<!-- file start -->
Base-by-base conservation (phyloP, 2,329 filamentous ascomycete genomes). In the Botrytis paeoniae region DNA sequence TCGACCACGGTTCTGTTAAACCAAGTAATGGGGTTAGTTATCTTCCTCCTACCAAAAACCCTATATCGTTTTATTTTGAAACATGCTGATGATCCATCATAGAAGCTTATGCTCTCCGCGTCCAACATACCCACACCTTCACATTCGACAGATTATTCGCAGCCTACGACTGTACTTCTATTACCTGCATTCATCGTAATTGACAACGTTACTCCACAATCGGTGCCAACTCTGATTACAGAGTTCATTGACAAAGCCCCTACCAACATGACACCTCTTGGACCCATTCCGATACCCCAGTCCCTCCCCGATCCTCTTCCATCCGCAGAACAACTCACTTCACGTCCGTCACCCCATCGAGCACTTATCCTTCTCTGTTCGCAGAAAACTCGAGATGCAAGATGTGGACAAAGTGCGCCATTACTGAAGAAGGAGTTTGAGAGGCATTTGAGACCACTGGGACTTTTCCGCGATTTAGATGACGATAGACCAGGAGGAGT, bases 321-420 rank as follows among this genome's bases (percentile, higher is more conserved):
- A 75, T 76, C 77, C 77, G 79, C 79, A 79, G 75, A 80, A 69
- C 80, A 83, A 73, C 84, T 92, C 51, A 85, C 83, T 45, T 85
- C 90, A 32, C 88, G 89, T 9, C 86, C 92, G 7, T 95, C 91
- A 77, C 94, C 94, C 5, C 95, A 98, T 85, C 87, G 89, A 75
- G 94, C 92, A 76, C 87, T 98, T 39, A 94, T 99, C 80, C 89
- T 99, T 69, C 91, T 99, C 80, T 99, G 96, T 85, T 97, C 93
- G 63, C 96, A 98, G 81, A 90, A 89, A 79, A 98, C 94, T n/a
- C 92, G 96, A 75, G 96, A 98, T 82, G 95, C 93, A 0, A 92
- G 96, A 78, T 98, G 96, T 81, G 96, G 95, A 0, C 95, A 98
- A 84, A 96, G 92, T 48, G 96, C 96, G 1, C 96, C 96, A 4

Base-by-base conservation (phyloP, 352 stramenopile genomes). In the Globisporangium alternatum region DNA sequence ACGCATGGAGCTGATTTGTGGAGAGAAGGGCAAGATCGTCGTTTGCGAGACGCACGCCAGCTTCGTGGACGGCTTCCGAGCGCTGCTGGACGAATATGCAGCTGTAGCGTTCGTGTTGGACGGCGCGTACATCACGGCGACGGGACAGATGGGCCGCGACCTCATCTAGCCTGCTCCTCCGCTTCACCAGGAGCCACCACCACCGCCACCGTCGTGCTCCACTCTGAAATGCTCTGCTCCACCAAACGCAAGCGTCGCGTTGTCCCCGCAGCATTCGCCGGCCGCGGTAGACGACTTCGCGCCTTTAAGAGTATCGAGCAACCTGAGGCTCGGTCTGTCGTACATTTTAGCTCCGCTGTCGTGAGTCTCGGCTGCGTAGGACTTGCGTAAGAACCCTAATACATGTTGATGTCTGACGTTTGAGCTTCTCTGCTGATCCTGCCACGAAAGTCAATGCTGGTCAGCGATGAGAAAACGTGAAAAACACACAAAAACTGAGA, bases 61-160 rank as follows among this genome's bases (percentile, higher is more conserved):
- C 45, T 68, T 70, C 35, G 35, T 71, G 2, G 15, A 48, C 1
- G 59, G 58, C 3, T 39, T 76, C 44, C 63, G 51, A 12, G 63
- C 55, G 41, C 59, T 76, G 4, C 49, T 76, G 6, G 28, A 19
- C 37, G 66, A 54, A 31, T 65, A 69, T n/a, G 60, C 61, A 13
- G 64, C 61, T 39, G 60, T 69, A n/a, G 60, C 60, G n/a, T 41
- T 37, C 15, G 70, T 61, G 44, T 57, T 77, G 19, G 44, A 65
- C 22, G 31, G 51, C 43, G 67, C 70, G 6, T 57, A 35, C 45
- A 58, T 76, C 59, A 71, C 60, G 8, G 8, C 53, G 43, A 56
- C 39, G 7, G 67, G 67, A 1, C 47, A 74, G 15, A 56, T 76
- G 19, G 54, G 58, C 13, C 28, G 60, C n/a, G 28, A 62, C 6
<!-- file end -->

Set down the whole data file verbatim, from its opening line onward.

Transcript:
Base-by-base conservation (phyloP, 2,329 filamentous ascomycete genomes). In the Botrytis paeoniae region DNA sequence TCGACCACGGTTCTGTTAAACCAAGTAATGGGGTTAGTTATCTTCCTCCTACCAAAAACCCTATATCGTTTTATTTTGAAACATGCTGATGATCCATCATAGAAGCTTATGCTCTCCGCGTCCAACATACCCACACCTTCACATTCGACAGATTATTCGCAGCCTACGACTGTACTTCTATTACCTGCATTCATCGTAATTGACAACGTTACTCCACAATCGGTGCCAACTCTGATTACAGAGTTCATTGACAAAGCCCCTACCAACATGACACCTCTTGGACCCATTCCGATACCCCAGTCCCTCCCCGATCCTCTTCCATCCGCAGAACAACTCACTTCACGTCCGTCACCCCATCGAGCACTTATCCTTCTCTGTTCGCAGAAAACTCGAGATGCAAGATGTGGACAAAGTGCGCCATTACTGAAGAAGGAGTTTGAGAGGCATTTGAGACCACTGGGACTTTTCCGCGATTTAGATGACGATAGACCAGGAGGAGT, bases 321-420 rank as follows among this genome's bases (percentile, higher is more conserved):
- A 75, T 76, C 77, C 77, G 79, C 79, A 79, G 75, A 80, A 69
- C 80, A 83, A 73, C 84, T 92, C 51, A 85, C 83, T 45, T 85
- C 90, A 32, C 88, G 89, T 9, C 86, C 92, G 7, T 95, C 91
- A 77, C 94, C 94, C 5, C 95, A 98, T 85, C 87, G 89, A 75
- G 94, C 92, A 76, C 87, T 98, T 39, A 94, T 99, C 80, C 89
- T 99, T 69, C 91, T 99, C 80, T 99, G 96, T 85, T 97, C 93
- G 63, C 96, A 98, G 81, A 90, A 89, A 79, A 98, C 94, T n/a
- C 92, G 96, A 75, G 96, A 98, T 82, G 95, C 93, A 0, A 92
- G 96, A 78, T 98, G 96, T 81, G 96, G 95, A 0, C 95, A 98
- A 84, A 96, G 92, T 48, G 96, C 96, G 1, C 96, C 96, A 4

Base-by-base conservation (phyloP, 352 stramenopile genomes). In the Globisporangium alternatum region DNA sequence ACGCATGGAGCTGATTTGTGGAGAGAAGGGCAAGATCGTCGTTTGCGAGACGCACGCCAGCTTCGTGGACGGCTTCCGAGCGCTGCTGGACGAATATGCAGCTGTAGCGTTCGTGTTGGACGGCGCGTACATCACGGCGACGGGACAGATGGGCCGCGACCTCATCTAGCCTGCTCCTCCGCTTCACCAGGAGCCACCACCACCGCCACCGTCGTGCTCCACTCTGAAATGCTCTGCTCCACCAAACGCAAGCGTCGCGTTGTCCCCGCAGCATTCGCCGGCCGCGGTAGACGACTTCGCGCCTTTAAGAGTATCGAGCAACCTGAGGCTCGGTCTGTCGTACATTTTAGCTCCGCTGTCGTGAGTCTCGGCTGCGTAGGACTTGCGTAAGAACCCTAATACATGTTGATGTCTGACGTTTGAGCTTCTCTGCTGATCCTGCCACGAAAGTCAATGCTGGTCAGCGATGAGAAAACGTGAAAAACACACAAAAACTGAGA, bases 61-160 rank as follows among this genome's bases (percentile, higher is more conserved):
- C 45, T 68, T 70, C 35, G 35, T 71, G 2, G 15, A 48, C 1
- G 59, G 58, C 3, T 39, T 76, C 44, C 63, G 51, A 12, G 63
- C 55, G 41, C 59, T 76, G 4, C 49, T 76, G 6, G 28, A 19
- C 37, G 66, A 54, A 31, T 65, A 69, T n/a, G 60, C 61, A 13
- G 64, C 61, T 39, G 60, T 69, A n/a, G 60, C 60, G n/a, T 41
- T 37, C 15, G 70, T 61, G 44, T 57, T 77, G 19, G 44, A 65
- C 22, G 31, G 51, C 43, G 67, C 70, G 6, T 57, A 35, C 45
- A 58, T 76, C 59, A 71, C 60, G 8, G 8, C 53, G 43, A 56
- C 39, G 7, G 67, G 67, A 1, C 47, A 74, G 15, A 56, T 76
- G 19, G 54, G 58, C 13, C 28, G 60, C n/a, G 28, A 62, C 6